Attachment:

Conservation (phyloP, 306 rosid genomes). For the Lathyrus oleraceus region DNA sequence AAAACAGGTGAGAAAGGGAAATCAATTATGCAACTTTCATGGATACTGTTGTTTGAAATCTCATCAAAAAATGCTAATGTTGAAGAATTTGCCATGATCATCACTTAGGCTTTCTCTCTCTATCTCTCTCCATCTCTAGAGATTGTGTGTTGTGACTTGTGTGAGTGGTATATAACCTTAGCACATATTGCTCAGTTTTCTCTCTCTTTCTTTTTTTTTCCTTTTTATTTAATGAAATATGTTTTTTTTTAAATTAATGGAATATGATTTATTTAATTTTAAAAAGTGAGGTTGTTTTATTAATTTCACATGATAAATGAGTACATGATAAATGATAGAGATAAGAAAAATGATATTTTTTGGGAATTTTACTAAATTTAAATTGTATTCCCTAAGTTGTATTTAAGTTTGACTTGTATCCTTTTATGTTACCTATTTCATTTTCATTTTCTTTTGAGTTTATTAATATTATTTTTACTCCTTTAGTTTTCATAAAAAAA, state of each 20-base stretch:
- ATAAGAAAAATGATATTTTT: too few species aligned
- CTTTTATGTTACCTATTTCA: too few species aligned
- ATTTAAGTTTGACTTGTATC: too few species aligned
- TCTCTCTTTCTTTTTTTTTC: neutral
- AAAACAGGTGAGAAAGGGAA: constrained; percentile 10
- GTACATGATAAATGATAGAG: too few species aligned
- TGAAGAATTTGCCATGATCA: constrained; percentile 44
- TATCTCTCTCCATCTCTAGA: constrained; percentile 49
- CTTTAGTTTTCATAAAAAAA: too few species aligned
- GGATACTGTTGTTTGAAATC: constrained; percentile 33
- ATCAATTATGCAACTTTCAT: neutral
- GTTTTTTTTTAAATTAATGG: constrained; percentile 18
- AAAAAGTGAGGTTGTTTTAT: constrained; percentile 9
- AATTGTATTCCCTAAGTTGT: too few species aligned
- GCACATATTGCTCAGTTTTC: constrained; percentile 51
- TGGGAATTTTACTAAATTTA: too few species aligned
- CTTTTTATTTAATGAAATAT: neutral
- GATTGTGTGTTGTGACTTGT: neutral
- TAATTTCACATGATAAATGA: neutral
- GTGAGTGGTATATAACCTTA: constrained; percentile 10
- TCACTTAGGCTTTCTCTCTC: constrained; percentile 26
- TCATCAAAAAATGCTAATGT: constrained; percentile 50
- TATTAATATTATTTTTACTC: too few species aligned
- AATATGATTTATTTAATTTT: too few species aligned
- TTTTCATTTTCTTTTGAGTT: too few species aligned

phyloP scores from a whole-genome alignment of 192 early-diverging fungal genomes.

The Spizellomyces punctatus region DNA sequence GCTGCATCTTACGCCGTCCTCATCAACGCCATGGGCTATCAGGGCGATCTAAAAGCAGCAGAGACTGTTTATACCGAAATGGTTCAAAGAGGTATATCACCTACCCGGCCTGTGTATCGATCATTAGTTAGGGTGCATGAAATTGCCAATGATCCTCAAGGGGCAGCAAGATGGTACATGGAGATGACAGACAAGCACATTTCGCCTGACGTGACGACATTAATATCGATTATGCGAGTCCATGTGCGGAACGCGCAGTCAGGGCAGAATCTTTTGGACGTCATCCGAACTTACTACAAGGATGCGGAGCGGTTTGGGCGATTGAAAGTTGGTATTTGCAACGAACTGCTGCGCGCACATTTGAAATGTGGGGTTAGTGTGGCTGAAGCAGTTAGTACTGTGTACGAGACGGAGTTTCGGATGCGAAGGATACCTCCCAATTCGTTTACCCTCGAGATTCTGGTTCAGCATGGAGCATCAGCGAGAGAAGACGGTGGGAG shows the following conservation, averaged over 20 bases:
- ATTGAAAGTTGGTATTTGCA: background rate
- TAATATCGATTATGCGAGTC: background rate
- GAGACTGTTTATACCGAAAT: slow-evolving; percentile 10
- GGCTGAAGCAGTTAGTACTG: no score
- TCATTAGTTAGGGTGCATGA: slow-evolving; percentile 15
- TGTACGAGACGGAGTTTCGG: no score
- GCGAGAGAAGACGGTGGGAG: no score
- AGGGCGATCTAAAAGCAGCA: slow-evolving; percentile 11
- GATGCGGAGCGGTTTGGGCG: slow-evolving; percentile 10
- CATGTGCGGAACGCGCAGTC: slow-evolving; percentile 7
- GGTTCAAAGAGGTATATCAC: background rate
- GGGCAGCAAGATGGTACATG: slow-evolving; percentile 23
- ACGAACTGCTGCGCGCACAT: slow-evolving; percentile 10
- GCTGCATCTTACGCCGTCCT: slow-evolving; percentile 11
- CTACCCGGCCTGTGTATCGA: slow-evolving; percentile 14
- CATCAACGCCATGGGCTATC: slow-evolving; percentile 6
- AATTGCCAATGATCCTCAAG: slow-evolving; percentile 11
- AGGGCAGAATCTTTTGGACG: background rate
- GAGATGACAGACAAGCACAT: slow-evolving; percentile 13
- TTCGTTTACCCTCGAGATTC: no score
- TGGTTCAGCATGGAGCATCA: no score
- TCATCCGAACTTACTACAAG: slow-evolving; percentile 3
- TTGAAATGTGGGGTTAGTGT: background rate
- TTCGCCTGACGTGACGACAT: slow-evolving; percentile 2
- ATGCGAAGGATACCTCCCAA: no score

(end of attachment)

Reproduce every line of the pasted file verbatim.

Conservation (phyloP, 306 rosid genomes). For the Lathyrus oleraceus region DNA sequence AAAACAGGTGAGAAAGGGAAATCAATTATGCAACTTTCATGGATACTGTTGTTTGAAATCTCATCAAAAAATGCTAATGTTGAAGAATTTGCCATGATCATCACTTAGGCTTTCTCTCTCTATCTCTCTCCATCTCTAGAGATTGTGTGTTGTGACTTGTGTGAGTGGTATATAACCTTAGCACATATTGCTCAGTTTTCTCTCTCTTTCTTTTTTTTTCCTTTTTATTTAATGAAATATGTTTTTTTTTAAATTAATGGAATATGATTTATTTAATTTTAAAAAGTGAGGTTGTTTTATTAATTTCACATGATAAATGAGTACATGATAAATGATAGAGATAAGAAAAATGATATTTTTTGGGAATTTTACTAAATTTAAATTGTATTCCCTAAGTTGTATTTAAGTTTGACTTGTATCCTTTTATGTTACCTATTTCATTTTCATTTTCTTTTGAGTTTATTAATATTATTTTTACTCCTTTAGTTTTCATAAAAAAA, state of each 20-base stretch:
- ATAAGAAAAATGATATTTTT: too few species aligned
- CTTTTATGTTACCTATTTCA: too few species aligned
- ATTTAAGTTTGACTTGTATC: too few species aligned
- TCTCTCTTTCTTTTTTTTTC: neutral
- AAAACAGGTGAGAAAGGGAA: constrained; percentile 10
- GTACATGATAAATGATAGAG: too few species aligned
- TGAAGAATTTGCCATGATCA: constrained; percentile 44
- TATCTCTCTCCATCTCTAGA: constrained; percentile 49
- CTTTAGTTTTCATAAAAAAA: too few species aligned
- GGATACTGTTGTTTGAAATC: constrained; percentile 33
- ATCAATTATGCAACTTTCAT: neutral
- GTTTTTTTTTAAATTAATGG: constrained; percentile 18
- AAAAAGTGAGGTTGTTTTAT: constrained; percentile 9
- AATTGTATTCCCTAAGTTGT: too few species aligned
- GCACATATTGCTCAGTTTTC: constrained; percentile 51
- TGGGAATTTTACTAAATTTA: too few species aligned
- CTTTTTATTTAATGAAATAT: neutral
- GATTGTGTGTTGTGACTTGT: neutral
- TAATTTCACATGATAAATGA: neutral
- GTGAGTGGTATATAACCTTA: constrained; percentile 10
- TCACTTAGGCTTTCTCTCTC: constrained; percentile 26
- TCATCAAAAAATGCTAATGT: constrained; percentile 50
- TATTAATATTATTTTTACTC: too few species aligned
- AATATGATTTATTTAATTTT: too few species aligned
- TTTTCATTTTCTTTTGAGTT: too few species aligned

phyloP scores from a whole-genome alignment of 192 early-diverging fungal genomes.

The Spizellomyces punctatus region DNA sequence GCTGCATCTTACGCCGTCCTCATCAACGCCATGGGCTATCAGGGCGATCTAAAAGCAGCAGAGACTGTTTATACCGAAATGGTTCAAAGAGGTATATCACCTACCCGGCCTGTGTATCGATCATTAGTTAGGGTGCATGAAATTGCCAATGATCCTCAAGGGGCAGCAAGATGGTACATGGAGATGACAGACAAGCACATTTCGCCTGACGTGACGACATTAATATCGATTATGCGAGTCCATGTGCGGAACGCGCAGTCAGGGCAGAATCTTTTGGACGTCATCCGAACTTACTACAAGGATGCGGAGCGGTTTGGGCGATTGAAAGTTGGTATTTGCAACGAACTGCTGCGCGCACATTTGAAATGTGGGGTTAGTGTGGCTGAAGCAGTTAGTACTGTGTACGAGACGGAGTTTCGGATGCGAAGGATACCTCCCAATTCGTTTACCCTCGAGATTCTGGTTCAGCATGGAGCATCAGCGAGAGAAGACGGTGGGAG shows the following conservation, averaged over 20 bases:
- ATTGAAAGTTGGTATTTGCA: background rate
- TAATATCGATTATGCGAGTC: background rate
- GAGACTGTTTATACCGAAAT: slow-evolving; percentile 10
- GGCTGAAGCAGTTAGTACTG: no score
- TCATTAGTTAGGGTGCATGA: slow-evolving; percentile 15
- TGTACGAGACGGAGTTTCGG: no score
- GCGAGAGAAGACGGTGGGAG: no score
- AGGGCGATCTAAAAGCAGCA: slow-evolving; percentile 11
- GATGCGGAGCGGTTTGGGCG: slow-evolving; percentile 10
- CATGTGCGGAACGCGCAGTC: slow-evolving; percentile 7
- GGTTCAAAGAGGTATATCAC: background rate
- GGGCAGCAAGATGGTACATG: slow-evolving; percentile 23
- ACGAACTGCTGCGCGCACAT: slow-evolving; percentile 10
- GCTGCATCTTACGCCGTCCT: slow-evolving; percentile 11
- CTACCCGGCCTGTGTATCGA: slow-evolving; percentile 14
- CATCAACGCCATGGGCTATC: slow-evolving; percentile 6
- AATTGCCAATGATCCTCAAG: slow-evolving; percentile 11
- AGGGCAGAATCTTTTGGACG: background rate
- GAGATGACAGACAAGCACAT: slow-evolving; percentile 13
- TTCGTTTACCCTCGAGATTC: no score
- TGGTTCAGCATGGAGCATCA: no score
- TCATCCGAACTTACTACAAG: slow-evolving; percentile 3
- TTGAAATGTGGGGTTAGTGT: background rate
- TTCGCCTGACGTGACGACAT: slow-evolving; percentile 2
- ATGCGAAGGATACCTCCCAA: no score